"Large-area coverage means that one day we may be able to cover an entire wafer with this unique material to create high-speed and perhaps flexible circuitry," Haim Grebel, director of NJIT's electronic imaging centre told nanotechweb.org. "In my opinion though, the ability to fabricate suspended structures could turn out to be more important."

In their current work, Grebel and his graduate student, Amrita Banerjee, have reported a dramatic enhancement of infrared and Raman signals for biomolecules residing on graphenated screens (see image).

Writing tool
To pattern a substrate with graphene, the team first lowers a highly orientated pyrolitic graphite (HOPG) ingot onto the surface. Next, a computer-operated 2D translation stage moves the substrate below the HOPG ingot to write the desired feature.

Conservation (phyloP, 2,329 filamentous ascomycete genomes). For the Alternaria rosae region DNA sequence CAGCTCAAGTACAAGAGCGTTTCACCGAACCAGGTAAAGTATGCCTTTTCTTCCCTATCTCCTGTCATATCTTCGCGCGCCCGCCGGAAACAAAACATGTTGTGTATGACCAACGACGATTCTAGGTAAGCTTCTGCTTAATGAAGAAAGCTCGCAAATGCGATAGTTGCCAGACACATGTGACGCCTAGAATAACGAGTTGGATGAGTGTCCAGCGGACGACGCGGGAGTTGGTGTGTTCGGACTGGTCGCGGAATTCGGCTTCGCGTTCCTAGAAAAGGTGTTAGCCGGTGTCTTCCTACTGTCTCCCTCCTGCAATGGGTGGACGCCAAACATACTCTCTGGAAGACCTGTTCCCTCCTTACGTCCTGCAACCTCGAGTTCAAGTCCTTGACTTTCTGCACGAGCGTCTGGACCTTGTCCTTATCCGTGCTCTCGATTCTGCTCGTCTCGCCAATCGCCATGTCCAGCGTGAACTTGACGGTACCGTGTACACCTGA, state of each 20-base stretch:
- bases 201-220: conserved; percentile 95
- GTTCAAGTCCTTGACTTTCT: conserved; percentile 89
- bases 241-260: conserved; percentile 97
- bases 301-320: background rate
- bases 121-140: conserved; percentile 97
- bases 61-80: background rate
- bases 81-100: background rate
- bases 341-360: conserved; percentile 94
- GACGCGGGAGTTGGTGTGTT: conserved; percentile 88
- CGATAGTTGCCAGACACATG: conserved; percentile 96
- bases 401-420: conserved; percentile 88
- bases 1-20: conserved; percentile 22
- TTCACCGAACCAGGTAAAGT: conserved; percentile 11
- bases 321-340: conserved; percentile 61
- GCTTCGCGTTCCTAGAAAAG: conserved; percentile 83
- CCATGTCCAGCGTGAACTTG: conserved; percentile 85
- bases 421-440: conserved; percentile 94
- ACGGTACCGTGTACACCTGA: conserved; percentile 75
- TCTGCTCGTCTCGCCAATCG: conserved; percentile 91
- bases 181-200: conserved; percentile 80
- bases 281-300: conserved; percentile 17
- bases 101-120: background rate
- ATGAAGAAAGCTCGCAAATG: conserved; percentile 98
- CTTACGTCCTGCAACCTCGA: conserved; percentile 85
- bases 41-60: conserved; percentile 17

Initially, the film consists of multilayered graphite in the form of connected islands. By annealing the material at 800–900 °C for three hours, the researchers found that they could recover any stacking faults and obtain a highly crystalline monolayer on solid and perforated substrates alike. Surfaces investigated so far include silicon, anodized aluminium oxide and screens made of copper.

In its simplest form, the deposition method can be considered as a lapping process and the group plans to offer the apparatus as a stand-alone tool by modifying existing CMP systems.

Grebel recognizes that covering a 12 or 18 inch wafer with a monolayer thick, two-dimensional crystal represents a big challenge, but the rewards are high thanks to graphene's high thermal conductivity, remarkable mechanical strength and two dimensional electronic properties.

The researchers presented their work in Nanotechnology.